What has it got to do with these colorless images I'm sharing with you here? You see, T.'s hair is hot red, and K.'s hair is blonde (gold?) and we were shooting on a beach in Oregon surrounded by the greenest greens on planet earth. "Karma Karma Karma Karma, Karma Chameleon..." See what I mean?
It was really a pleasure and an honor making pictures for these newlyweds. My wife and I were guests and photographers, so we were busy. We started by arriving early and scouting the beach to find the best place to have the ceremony; someplace with beautiful scenes and not too much noise from the surf. We built a walkway from heaps of drift wood for the bride to walk down on the way to the beach. This first image is shot on the same spot where the ceremony was performed.
|Nikon D800, 28-300mm f/3.5-5.6 VR lens @ 98mm, f/5.6, 1/320s, ISO 800, Nik Silver Efex Pro 2.|
|Nikon D800, 28-300mm f/3.5-5.6 VR lens @ 135mm, f/5.6, 1/320s, ISO 800, Nik Silver Efex Pro 2.|
The bride loved this location for the lighthouse on the cliff (I think she's a Pete's Dragon fan), but she didn't know the lighthouse was closed for restoration. And in Oregon that means that it's covered top to bottom in a black tarp. Not exactly the picturesque backdrop we had imagined. Fortunately, the caretaker's house was in perfect shape and gave balance and interest to the background.
|Nikon D800, 28-300mm f/3.5-5.6 VR lens @ 180mm, f/5.6, 1/320s, ISO 800, Nik Silver Efex Pro 2.|
Still, it's just a background, and I'm always telling my students that backgrounds don't make good pictures: good light makes good pictures. And the thing about that house back there is that it's white, and surrounded by dark green, which really makes it pop. Add to that the sun setting behind dense diffusing fog, and it was pretty dark on that beach, and the light was totally flat. Looking at people there were no harsh shadows, but there was also no direction to the light on their faces and little light in the eyes--especially K.'s eyes which are rather deeply set. Without intervention we were doomed to pose people facing the beach to try and get a little light in their eyes, which left the highway dissecting the images in the back.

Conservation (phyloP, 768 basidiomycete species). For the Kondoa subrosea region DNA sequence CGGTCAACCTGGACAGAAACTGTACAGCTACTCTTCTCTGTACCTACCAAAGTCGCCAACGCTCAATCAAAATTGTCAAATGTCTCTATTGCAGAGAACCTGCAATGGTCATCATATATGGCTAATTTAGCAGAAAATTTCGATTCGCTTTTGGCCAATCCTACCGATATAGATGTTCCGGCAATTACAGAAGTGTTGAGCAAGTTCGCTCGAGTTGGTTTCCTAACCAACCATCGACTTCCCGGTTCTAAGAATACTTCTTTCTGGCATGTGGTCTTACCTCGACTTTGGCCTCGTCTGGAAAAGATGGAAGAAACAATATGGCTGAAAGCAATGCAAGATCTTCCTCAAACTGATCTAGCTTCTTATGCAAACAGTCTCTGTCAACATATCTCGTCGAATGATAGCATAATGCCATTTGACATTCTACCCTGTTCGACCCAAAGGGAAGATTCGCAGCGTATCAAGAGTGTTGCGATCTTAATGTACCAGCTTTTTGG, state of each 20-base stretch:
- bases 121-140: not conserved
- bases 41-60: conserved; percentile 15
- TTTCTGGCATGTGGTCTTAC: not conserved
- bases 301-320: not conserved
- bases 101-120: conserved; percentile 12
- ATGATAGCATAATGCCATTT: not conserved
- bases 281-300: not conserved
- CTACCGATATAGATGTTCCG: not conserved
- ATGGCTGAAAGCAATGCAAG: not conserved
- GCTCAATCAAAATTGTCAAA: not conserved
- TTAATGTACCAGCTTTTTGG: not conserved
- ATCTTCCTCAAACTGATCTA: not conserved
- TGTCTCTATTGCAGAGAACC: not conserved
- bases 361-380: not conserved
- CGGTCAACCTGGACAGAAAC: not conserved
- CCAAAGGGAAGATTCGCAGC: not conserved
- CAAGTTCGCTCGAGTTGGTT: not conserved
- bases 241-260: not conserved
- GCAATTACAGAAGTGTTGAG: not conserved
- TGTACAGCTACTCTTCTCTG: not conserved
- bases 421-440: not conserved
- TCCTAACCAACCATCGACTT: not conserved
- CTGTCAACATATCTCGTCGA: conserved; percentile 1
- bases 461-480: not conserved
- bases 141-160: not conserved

This is where off camera flash saved my bacon. For all of these images I used a Nikon SB-900 in a 24" softbox to bring definition and contrast. It was controlled using the popup flash on the D800. The great thing about the Nikon CLS is that the brightness of that SB-900 can be controlled wirelessly from a long distance (Joe McNally recently tested it to 85 ft. is full sunlight). That means my wife can be anywhere on that beach and I can make the light brighter or darker by simply pushing some buttons on the camera. It's really a powerful tool and makes the images I have in my mind's eye possible. That first image above is totally lifeless without that flash, and the one below lacks definition without the light from behind separating K. from the trees.
|Nikon D800, 28-300mm f/3.5-5.6 VR lens @ 90mm, f/5.6, 1/100s, ISO 1600, Nik Silver Efex Pro 2.|
The dinner was wonderful, and we had a lovely evening--even the cop who pulled me over was kind enough to let me go with a warning. I do love Oregon, and being there with loved ones, doing some picture making for loved ones, makes it more memorable even than those Culture Club lyrics.